The United Nations Security Council  held an open debate on the working methods of the Security Council on 23 October 2014.  The issues for debate are set out here in a background letter from the Permanent Representative of Argentina to the UN, addressed to Secretary General.

The Ombudsperson to the UN’s 1267 Sanctions Committee, Kimberly Prost, was invited to brief the Security Council on the counter-terrorist sanctions regime under her mandate and due process, and to make recommendations for enhancing the effectiveness of the regime.  See previous post on the Ombudsperson.  A link to Kimberly Prost’s presentation to the Security Council is here.  She made (in summary) the following points:

1. The Ombudsperson’s remit applies only to one UN sanctions regime, namely the Al-Qaida Sanctions Committee list. There is no rationale for this mechanism being available for one set of individuals facing targeted sanctions but not others. The imposition of targeted sanctions which directly affect the rights of individuals and entities, without the availability of an independent review mechanism which can deliver an effective remedy, is inconsistent with fundamental human rights obligations.  The Focal Point at the UN does not have the characteristics of an independent review mechanism which could serve as an effective remedy.  The introduction of a fair process mechanism at international level will also reduce the number of domestic and regional court challenges, because it will weaken arguments about fundamental unfairness in the system.

2. As regards the Al Qaida terrorist sanctions regime, the Ombudsperson recommended that reasons should be given for decisions as to whether to de-list or not, since a reasoned decision is what distinguishes a fair process from an arbitrary one.  She noted the current reluctance to provide factual detail in the reasons, which would enhance the credibility and strength of regime.

3. There should be institutional safeguards in order to secure the Office of the Ombudsperson and its independence, which presently exist only because of the good will of those within that office and the secretariat.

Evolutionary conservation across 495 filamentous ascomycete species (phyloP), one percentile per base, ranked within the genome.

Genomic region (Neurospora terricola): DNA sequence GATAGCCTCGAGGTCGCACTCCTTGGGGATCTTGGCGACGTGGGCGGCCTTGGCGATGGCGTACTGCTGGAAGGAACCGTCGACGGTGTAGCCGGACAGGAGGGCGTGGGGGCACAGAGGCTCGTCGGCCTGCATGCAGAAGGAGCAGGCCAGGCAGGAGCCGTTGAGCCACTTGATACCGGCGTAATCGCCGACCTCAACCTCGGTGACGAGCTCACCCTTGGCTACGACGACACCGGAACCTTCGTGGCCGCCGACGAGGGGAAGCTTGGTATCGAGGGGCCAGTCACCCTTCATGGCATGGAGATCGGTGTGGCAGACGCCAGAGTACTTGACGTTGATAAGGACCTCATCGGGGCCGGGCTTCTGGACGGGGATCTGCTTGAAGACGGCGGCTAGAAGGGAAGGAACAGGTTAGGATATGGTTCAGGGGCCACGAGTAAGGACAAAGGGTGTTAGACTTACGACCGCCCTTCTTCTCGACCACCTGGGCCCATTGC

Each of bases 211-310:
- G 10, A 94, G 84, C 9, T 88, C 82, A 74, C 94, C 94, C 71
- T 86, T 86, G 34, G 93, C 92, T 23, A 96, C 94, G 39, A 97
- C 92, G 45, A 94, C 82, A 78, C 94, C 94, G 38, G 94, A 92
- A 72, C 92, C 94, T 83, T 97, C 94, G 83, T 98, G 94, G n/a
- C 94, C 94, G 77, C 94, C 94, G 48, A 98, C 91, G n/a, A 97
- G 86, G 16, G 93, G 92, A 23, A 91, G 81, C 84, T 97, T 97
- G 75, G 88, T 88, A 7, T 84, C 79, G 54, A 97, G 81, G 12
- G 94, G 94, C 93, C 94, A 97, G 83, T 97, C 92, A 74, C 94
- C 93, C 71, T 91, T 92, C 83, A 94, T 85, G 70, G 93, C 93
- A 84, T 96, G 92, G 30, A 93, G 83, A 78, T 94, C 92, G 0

The informal group of “Like-Minded States” on targeted sanctions (Austria, Belgium, Costa Rica, Denmark, Finland, Germany, Lichtenstein, the Netherlands, Sweden, Switzerland and Norway) also made a statement, saying that considerable due process concerns persist, and re-inviting the Security Council and Member States to consider the proposals it had submitted on 17 April 2014.

Those proposals were (in summary): (a) to make the office of Ombudsperson permanent; (b) enhanced information sharing between Member States and the Ombudsperson, and between the Sanctions Committee, Member States, national and regional courts, and other authorities; (c) to enhance transparency and publish reasons for decisions, including for continued designations (allowing for legitimate privacy, security and confidentiality interests to be protected); (d) for the Sanctions Committee to continue to conduct triennial reviews in a timely and thorough manner and regularly inform Member States of the results; (e) for listings to be automatically deleted if not reviewed and confirmed within 3 years; (f) to give the Ombudsperson authority to decide whether to maintain or discontinue a listing, and ask Member States and international bodies to encourage individuals or entities that seek de-listing to go to the Ombudsperson first before going to court; (g) to extend the Ombudsperson’s remit to other regimes; (h) to ensure that a listed entity or individual is adequately informed about the basis for a listing, including a narrative summary of reasons; and (i) to ensure that no decision to maintain or discontinue a listing is pending for longer than 6 months.

This entry was posted in United Nations by Maya Lester QC. Bookmark the permalink.

About Maya Lester QC

Maya Lester QC has a wide ranging practice in public law, European law, competition law, international law, human rights & civil liberties. She has a particular expertise in sanctions. As the most recent (2016) Chambers & Partners directory put it, she "owns the world of sanctions". She spent 2011-12 in New York at Columbia Law School lecturing and writing on sanctions. She represents and advises hundreds of companies and individuals before the European and English courts and has acted in most of the leading cases, including Kadi, Tay Za, Central Bank of Iran, NITC and IRISL.

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